Most other places use a linear-gradient(hsla(0, 0%, 0%, 0.8), transparent) where the start alpha most times is between 0.6-0.8. This solves the issue of making the text readable, but the resulting gradient is very prominent. An example of this is BBC where I tried using the scrim-gradient instead:

Screenshots from BBC with linear-gradient (left) and scrim-gradient (right).

PostCSS to the Rescue

I created a plugin that creates these gradients for me. Here’s the syntax:



  hsl(0, 0%, 0%) 0%,
  hsla(0, 0%, 0%, 0.738) 19%,
  hsla(0, 0%, 0%, 0.541) 34%,
  hsla(0, 0%, 0%, 0.382) 47%,
  hsla(0, 0%, 0%, 0.278) 56.5%,
  hsla(0, 0%, 0%, 0.194) 65%,
  hsla(0, 0%, 0%, 0.126) 73%,
  hsla(0, 0%, 0%, 0.075) 80.2%,
  hsla(0, 0%, 0%, 0.042) 86.1%,
  hsla(0, 0%, 0%, 0.021) 91%,
  hsla(0, 0%, 0%, 0.008) 95.2%,
  hsla(0, 0%, 0%, 0.002) 98.2%,
  hsla(0, 0%, 0%, 0) 100%

The underlying principle is the one we’ve gone through: combining easing functions and multiple color stops to create approximations that look smoother than plain linear-gradients.

Actually, the scrim-gradient above is generated using a custom set of coordinates but if we look at the easing gradients such as ease-in-out-sine-gradient the steps are:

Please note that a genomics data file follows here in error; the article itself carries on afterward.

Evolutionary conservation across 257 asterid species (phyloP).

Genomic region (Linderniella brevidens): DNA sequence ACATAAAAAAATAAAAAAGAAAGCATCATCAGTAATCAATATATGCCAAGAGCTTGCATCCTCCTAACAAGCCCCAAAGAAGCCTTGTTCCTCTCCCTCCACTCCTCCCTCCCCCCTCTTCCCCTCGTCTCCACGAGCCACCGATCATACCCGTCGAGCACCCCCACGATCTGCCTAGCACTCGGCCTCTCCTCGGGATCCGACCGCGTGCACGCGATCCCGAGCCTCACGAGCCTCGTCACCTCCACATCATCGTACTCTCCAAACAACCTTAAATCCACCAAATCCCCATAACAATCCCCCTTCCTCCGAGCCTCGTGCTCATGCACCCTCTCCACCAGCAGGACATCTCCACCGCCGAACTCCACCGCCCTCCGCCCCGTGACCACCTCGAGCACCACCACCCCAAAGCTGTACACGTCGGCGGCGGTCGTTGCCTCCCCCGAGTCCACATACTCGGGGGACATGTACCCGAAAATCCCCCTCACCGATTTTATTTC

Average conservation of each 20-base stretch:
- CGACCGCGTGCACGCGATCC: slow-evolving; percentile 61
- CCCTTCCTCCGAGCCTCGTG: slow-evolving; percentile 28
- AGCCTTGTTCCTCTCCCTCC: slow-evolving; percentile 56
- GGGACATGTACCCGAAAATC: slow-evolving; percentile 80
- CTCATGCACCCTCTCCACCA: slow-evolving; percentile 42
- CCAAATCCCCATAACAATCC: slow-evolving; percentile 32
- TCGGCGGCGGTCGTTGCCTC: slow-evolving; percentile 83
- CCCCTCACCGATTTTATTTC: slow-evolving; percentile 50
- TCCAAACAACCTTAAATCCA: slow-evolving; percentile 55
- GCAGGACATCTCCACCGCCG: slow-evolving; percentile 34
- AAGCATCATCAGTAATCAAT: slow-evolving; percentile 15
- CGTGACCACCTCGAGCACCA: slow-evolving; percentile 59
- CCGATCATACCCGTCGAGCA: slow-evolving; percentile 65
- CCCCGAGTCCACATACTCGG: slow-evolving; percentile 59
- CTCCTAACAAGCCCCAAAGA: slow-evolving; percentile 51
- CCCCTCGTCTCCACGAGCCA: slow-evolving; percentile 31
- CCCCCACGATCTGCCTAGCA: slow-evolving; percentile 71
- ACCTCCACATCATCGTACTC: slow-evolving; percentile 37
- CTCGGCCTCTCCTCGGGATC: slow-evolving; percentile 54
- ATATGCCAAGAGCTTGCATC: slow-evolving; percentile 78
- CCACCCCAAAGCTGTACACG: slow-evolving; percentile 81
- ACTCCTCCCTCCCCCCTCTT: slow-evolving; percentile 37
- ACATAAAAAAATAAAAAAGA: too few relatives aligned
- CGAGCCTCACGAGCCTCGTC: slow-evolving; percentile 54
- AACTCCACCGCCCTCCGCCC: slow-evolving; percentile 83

1. Run through the .css (or .pcss) and find it.
  2. Generate evenly distributed coordinates along the ease-in-out-sine curve.
  3. Use these coordinates to create color stops. The x-coordinate determines the color mixing ratio, and the y-coordinate determines the color stop position.
  4. Replace the easing-gradient with the generated linear-gradient.
Ease-in-out-sine coordinate values generated in step 2.

The plugin currently has two optional settings:

  • precision — correlates to number of color stops generated
  • alphaDecimals — sets the number of decimals used in the hsla() alpha values

The Plugin: postcss-easing-gradients

Overall, I’m fairly happy with the output. Things I’m considering to add:

  • Sass version? I’m not using it anymore. Perhaps, someone else would like to write one?
  • The coordinates used to mix the colors for the color stops are distributed evenly over the easing curves. Ideally, the distance between the color stops would be relatively shorter where the delta change in curvature is biggest.
  • Maybe you folks have some ideas?

You can find it on GitHub, NPM and as a template on CodePen. Go play around with it! Your contributions and suggestions are very welcome.


Preferably, I’d like to be able to write something like ease-in-out-gradient(#bada55, transparent) and have the browser understand it without having to do any custom CSS processing.

References/Further Reading